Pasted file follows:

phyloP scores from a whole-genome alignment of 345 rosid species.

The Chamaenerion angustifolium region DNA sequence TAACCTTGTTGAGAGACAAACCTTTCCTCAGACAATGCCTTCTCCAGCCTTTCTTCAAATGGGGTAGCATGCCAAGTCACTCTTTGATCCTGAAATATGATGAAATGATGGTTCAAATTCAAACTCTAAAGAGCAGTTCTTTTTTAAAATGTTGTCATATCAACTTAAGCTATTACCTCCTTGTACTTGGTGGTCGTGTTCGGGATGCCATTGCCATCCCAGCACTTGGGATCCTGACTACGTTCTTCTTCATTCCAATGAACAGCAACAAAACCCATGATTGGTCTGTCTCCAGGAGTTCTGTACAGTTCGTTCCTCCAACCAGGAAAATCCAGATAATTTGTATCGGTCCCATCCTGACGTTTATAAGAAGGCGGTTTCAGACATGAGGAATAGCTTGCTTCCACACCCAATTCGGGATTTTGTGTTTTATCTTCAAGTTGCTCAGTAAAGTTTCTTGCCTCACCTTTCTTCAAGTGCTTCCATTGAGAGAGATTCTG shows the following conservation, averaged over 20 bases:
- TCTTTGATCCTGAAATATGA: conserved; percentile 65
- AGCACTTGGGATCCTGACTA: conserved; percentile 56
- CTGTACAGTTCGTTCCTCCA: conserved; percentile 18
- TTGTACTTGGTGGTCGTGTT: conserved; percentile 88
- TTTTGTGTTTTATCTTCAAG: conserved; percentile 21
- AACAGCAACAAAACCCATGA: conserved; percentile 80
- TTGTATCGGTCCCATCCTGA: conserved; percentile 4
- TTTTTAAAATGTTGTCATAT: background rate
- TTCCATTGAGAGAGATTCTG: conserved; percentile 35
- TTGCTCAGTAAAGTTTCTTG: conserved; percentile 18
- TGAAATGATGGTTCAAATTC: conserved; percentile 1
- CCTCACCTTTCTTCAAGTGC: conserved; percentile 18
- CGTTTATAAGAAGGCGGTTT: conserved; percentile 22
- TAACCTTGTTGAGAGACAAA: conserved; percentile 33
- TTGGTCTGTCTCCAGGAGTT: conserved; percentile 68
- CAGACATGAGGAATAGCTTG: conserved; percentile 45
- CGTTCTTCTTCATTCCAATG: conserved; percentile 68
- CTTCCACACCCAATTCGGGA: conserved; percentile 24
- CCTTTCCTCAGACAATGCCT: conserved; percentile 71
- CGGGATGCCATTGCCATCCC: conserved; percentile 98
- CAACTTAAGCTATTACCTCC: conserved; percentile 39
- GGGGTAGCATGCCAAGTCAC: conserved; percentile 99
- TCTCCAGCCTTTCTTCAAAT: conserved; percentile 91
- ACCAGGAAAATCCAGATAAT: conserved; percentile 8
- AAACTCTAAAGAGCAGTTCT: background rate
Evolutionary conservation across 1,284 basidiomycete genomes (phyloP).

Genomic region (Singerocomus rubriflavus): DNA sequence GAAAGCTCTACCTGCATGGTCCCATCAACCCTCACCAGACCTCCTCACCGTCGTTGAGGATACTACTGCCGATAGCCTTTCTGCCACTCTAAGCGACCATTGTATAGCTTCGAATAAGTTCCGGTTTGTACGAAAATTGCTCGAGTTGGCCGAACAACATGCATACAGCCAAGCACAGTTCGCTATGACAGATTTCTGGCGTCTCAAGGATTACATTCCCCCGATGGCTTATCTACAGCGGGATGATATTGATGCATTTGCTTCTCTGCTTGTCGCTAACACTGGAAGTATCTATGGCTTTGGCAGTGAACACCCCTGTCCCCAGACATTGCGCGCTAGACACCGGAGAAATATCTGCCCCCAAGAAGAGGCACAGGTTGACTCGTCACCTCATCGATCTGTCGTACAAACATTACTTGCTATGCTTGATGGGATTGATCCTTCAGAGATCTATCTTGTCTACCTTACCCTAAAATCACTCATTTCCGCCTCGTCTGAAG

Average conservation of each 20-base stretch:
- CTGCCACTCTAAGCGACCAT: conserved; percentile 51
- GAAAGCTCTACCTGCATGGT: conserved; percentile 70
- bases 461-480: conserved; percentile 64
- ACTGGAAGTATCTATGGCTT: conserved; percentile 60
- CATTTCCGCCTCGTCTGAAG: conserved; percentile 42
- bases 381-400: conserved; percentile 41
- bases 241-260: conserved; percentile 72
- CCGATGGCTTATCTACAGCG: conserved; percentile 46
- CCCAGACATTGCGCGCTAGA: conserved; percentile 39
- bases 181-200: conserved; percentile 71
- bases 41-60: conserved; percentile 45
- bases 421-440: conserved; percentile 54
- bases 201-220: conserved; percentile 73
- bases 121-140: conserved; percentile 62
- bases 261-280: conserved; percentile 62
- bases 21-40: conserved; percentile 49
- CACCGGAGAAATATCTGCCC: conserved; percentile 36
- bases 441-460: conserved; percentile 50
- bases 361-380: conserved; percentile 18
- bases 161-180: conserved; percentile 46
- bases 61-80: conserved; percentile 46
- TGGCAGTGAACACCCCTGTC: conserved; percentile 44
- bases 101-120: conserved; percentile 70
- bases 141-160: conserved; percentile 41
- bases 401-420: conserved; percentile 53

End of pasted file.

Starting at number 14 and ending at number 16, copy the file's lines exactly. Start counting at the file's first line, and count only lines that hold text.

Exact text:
- CCTCACCTTTCTTCAAGTGC: conserved; percentile 18
- CGTTTATAAGAAGGCGGTTT: conserved; percentile 22
- TAACCTTGTTGAGAGACAAA: conserved; percentile 33